Why would anyone want, let alone need, a model railroad with more than one deck? It seems to me that many of us truly believe we “need” a larger railroad.
But rather than simply act on this basic impulse, it also took a bit of peer persuasion to help me see that a multi-deck layout was really what I wanted to design, build, operate, and, of course, maintain. Although many friends weighed in, Bill Darnaby and his successful double-deck Maumee Route layout clearly demonstrated the validity of a multi-deck railroad. Despite the extra time, effort, and expense involved in building such a railroad, I found that the rewards expanded quickly.
Building a multi-deck railroad is essentially the same as building two separate railroads. Since many of us have a hard time designing, affording, building, and maintaining just one, it pays to make a realistic assessment of your time, funds, dedication, and goals before following in our footsteps. Let’s take a careful look at the major considerations before charging into such a venture.
1. Doubling your investment
An extra deck (or two) means you can achieve twice the mainline run and twice as many towns or industrial switching locations. This becomes especially important for those who have discovered how interesting timetable and train-order operation is, since a multi-deck layout offers a lot of places for trains to meet and pass.
By adding one or more decks, you’ll obviously get more real estate for scenery, although that’s a mixed bag. More scenery also means more investment in materials and time to apply them. Those with long main lines, such as Bill Darnaby’s 10-scale-mile-long Maumee Route main line, have found that applying seemingly endless acres of ground cover gets old and expensive rather quickly. The trend toward narrow shelf layouts – maybe as little as 8″ wide in the stretches between terminals and towns – supports such economy while simultaneously allowing for wider aisles.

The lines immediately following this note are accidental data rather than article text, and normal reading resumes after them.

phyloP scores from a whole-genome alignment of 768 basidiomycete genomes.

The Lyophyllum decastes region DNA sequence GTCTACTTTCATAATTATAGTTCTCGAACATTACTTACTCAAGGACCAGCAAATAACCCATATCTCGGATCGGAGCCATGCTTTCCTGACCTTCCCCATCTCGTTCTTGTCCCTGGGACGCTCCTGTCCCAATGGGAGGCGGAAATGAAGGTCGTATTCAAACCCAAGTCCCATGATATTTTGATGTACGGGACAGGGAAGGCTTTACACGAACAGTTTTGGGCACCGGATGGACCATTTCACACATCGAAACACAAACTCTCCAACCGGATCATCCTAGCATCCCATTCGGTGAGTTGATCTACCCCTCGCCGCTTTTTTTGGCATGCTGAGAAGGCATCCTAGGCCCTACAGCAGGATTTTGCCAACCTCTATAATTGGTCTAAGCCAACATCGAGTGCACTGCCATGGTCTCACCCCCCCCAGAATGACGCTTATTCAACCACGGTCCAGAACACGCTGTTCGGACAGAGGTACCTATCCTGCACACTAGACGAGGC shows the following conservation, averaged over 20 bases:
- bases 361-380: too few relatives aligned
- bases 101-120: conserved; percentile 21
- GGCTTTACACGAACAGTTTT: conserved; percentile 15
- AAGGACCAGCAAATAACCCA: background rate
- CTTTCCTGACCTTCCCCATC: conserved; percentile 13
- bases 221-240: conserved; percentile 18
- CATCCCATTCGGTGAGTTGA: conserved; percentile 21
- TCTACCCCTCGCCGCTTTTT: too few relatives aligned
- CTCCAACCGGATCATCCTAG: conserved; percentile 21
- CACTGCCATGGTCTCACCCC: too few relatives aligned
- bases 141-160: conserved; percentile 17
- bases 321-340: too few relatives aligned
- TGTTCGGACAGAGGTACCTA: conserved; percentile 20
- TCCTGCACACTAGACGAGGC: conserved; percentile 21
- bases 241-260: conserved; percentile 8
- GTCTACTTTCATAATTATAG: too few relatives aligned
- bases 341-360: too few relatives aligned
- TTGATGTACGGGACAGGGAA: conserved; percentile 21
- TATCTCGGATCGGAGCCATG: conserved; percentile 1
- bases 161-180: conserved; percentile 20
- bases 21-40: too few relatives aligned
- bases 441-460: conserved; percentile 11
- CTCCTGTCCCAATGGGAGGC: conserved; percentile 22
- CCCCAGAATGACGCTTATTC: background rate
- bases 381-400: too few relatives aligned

A second deck means that the money and time needed to build a railroad roughly double. You’ll need twice as much subroadbed, roadbed, track, wiring, lighting, scenery materials, and structures. Build one deck at a time, however, and that cost can be spread out.
2. Lighting considerations
It’s wise to plan backward from the lower-deck lighting system you plan to install. As shown in the cross-section drawing, I use under-cabinet fluorescent fixtures with T8 or T12 tubes to illuminate my lower decks, and most fixtures are just under 2″ thick. (The number following the T is the diameter in eighths of an inch; a T8 is 1″ in diameter.) Where the upper deck is thicker at splice plates, I use thinner fixtures with T5 tubes, which are typically somewhat more expensive. They usually come with warm-white tubes, which are far too red for my tastes, so I replace them with cool-whites.
One day soon, we hope, the price of light-emitting diode (LED) fixtures will drop. I have tested LED fixtures ranging from 2800 up to 5000 kelvins on my Nickel Plate Road (NKP) layout, and the 4200K LEDs were a perfect match for cool-white fluorescents. Alas, I estimated 16 feet of such lights and the power supply would cost close to $500. But their long life, thin housing, and low heat output makes them ideal for model railroad illumination.
Layout builder Perry Squier uses 5000K fluorescent tubes and compact-fluorescent lamps (CFLs) to light the coal branch of his railroad. I find them a bit too “cold,” and they’re hard to get in all tube lengths and diameters, but they render colors almost perfectly. I assumed that the CFLs would, like incandescent bulbs, create pools of light below each fixture, but they light his railroad very evenly, even when the decks are spaced closely together. See the photo at right.
CFLs are somewhat “thicker” than under-cabinet fixtures, but their impact on deck spacing is minimal.